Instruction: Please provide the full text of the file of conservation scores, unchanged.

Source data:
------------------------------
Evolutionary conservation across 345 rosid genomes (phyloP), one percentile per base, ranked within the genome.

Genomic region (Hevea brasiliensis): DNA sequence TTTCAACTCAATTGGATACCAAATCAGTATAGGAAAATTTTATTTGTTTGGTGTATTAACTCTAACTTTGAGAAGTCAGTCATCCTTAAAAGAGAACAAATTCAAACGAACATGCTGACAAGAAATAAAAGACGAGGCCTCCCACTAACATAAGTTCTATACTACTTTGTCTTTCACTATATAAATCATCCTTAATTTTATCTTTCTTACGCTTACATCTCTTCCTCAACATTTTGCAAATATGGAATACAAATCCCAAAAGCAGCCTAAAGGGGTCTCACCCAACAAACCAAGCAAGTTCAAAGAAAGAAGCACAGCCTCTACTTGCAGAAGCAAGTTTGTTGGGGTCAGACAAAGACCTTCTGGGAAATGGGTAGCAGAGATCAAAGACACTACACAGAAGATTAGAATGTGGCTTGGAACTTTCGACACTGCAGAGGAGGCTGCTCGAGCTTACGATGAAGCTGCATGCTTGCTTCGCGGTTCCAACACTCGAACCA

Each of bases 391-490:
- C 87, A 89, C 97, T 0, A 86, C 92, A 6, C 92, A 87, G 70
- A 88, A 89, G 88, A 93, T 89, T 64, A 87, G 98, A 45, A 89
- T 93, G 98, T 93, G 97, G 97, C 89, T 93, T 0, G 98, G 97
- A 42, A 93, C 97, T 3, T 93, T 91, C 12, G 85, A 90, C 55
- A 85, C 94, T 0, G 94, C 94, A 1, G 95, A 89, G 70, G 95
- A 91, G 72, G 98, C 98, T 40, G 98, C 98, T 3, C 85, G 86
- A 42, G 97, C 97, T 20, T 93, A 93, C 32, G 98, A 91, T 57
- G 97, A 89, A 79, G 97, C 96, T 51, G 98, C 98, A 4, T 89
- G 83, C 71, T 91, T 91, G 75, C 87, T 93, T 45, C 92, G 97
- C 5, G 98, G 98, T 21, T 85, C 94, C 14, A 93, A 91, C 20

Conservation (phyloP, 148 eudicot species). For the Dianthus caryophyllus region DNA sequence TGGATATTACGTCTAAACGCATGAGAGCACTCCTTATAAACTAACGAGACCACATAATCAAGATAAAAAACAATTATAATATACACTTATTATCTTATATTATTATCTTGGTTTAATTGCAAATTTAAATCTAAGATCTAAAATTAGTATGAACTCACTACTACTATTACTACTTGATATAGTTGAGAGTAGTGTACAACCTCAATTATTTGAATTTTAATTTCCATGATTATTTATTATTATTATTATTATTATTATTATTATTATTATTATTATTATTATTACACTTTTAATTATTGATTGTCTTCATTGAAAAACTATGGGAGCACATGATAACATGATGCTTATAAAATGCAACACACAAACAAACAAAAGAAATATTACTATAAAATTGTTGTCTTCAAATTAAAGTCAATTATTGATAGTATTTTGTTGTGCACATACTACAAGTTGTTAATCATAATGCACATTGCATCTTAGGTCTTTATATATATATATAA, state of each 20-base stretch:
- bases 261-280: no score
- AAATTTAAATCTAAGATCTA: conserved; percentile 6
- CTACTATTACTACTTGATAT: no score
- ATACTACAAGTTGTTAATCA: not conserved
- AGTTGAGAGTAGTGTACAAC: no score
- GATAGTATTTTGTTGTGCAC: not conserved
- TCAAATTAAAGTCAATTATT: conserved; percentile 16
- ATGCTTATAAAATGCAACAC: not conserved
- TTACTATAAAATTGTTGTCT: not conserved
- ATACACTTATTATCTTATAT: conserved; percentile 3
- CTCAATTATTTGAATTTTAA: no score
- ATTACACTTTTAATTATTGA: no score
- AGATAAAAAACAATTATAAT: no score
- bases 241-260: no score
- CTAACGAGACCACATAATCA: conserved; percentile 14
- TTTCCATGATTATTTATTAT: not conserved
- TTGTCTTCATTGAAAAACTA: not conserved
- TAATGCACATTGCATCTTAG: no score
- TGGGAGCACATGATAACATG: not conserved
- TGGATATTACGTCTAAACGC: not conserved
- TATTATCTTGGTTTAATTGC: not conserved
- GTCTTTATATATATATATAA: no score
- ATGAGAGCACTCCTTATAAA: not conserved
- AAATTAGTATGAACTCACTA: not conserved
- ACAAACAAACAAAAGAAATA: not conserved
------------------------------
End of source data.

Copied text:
Evolutionary conservation across 345 rosid genomes (phyloP), one percentile per base, ranked within the genome.

Genomic region (Hevea brasiliensis): DNA sequence TTTCAACTCAATTGGATACCAAATCAGTATAGGAAAATTTTATTTGTTTGGTGTATTAACTCTAACTTTGAGAAGTCAGTCATCCTTAAAAGAGAACAAATTCAAACGAACATGCTGACAAGAAATAAAAGACGAGGCCTCCCACTAACATAAGTTCTATACTACTTTGTCTTTCACTATATAAATCATCCTTAATTTTATCTTTCTTACGCTTACATCTCTTCCTCAACATTTTGCAAATATGGAATACAAATCCCAAAAGCAGCCTAAAGGGGTCTCACCCAACAAACCAAGCAAGTTCAAAGAAAGAAGCACAGCCTCTACTTGCAGAAGCAAGTTTGTTGGGGTCAGACAAAGACCTTCTGGGAAATGGGTAGCAGAGATCAAAGACACTACACAGAAGATTAGAATGTGGCTTGGAACTTTCGACACTGCAGAGGAGGCTGCTCGAGCTTACGATGAAGCTGCATGCTTGCTTCGCGGTTCCAACACTCGAACCA

Each of bases 391-490:
- C 87, A 89, C 97, T 0, A 86, C 92, A 6, C 92, A 87, G 70
- A 88, A 89, G 88, A 93, T 89, T 64, A 87, G 98, A 45, A 89
- T 93, G 98, T 93, G 97, G 97, C 89, T 93, T 0, G 98, G 97
- A 42, A 93, C 97, T 3, T 93, T 91, C 12, G 85, A 90, C 55
- A 85, C 94, T 0, G 94, C 94, A 1, G 95, A 89, G 70, G 95
- A 91, G 72, G 98, C 98, T 40, G 98, C 98, T 3, C 85, G 86
- A 42, G 97, C 97, T 20, T 93, A 93, C 32, G 98, A 91, T 57
- G 97, A 89, A 79, G 97, C 96, T 51, G 98, C 98, A 4, T 89
- G 83, C 71, T 91, T 91, G 75, C 87, T 93, T 45, C 92, G 97
- C 5, G 98, G 98, T 21, T 85, C 94, C 14, A 93, A 91, C 20

Conservation (phyloP, 148 eudicot species). For the Dianthus caryophyllus region DNA sequence TGGATATTACGTCTAAACGCATGAGAGCACTCCTTATAAACTAACGAGACCACATAATCAAGATAAAAAACAATTATAATATACACTTATTATCTTATATTATTATCTTGGTTTAATTGCAAATTTAAATCTAAGATCTAAAATTAGTATGAACTCACTACTACTATTACTACTTGATATAGTTGAGAGTAGTGTACAACCTCAATTATTTGAATTTTAATTTCCATGATTATTTATTATTATTATTATTATTATTATTATTATTATTATTATTATTATTATTACACTTTTAATTATTGATTGTCTTCATTGAAAAACTATGGGAGCACATGATAACATGATGCTTATAAAATGCAACACACAAACAAACAAAAGAAATATTACTATAAAATTGTTGTCTTCAAATTAAAGTCAATTATTGATAGTATTTTGTTGTGCACATACTACAAGTTGTTAATCATAATGCACATTGCATCTTAGGTCTTTATATATATATATAA, state of each 20-base stretch:
- bases 261-280: no score
- AAATTTAAATCTAAGATCTA: conserved; percentile 6
- CTACTATTACTACTTGATAT: no score
- ATACTACAAGTTGTTAATCA: not conserved
- AGTTGAGAGTAGTGTACAAC: no score
- GATAGTATTTTGTTGTGCAC: not conserved
- TCAAATTAAAGTCAATTATT: conserved; percentile 16
- ATGCTTATAAAATGCAACAC: not conserved
- TTACTATAAAATTGTTGTCT: not conserved
- ATACACTTATTATCTTATAT: conserved; percentile 3
- CTCAATTATTTGAATTTTAA: no score
- ATTACACTTTTAATTATTGA: no score
- AGATAAAAAACAATTATAAT: no score
- bases 241-260: no score
- CTAACGAGACCACATAATCA: conserved; percentile 14
- TTTCCATGATTATTTATTAT: not conserved
- TTGTCTTCATTGAAAAACTA: not conserved
- TAATGCACATTGCATCTTAG: no score
- TGGGAGCACATGATAACATG: not conserved
- TGGATATTACGTCTAAACGC: not conserved
- TATTATCTTGGTTTAATTGC: not conserved
- GTCTTTATATATATATATAA: no score
- ATGAGAGCACTCCTTATAAA: not conserved
- AAATTAGTATGAACTCACTA: not conserved
- ACAAACAAACAAAAGAAATA: not conserved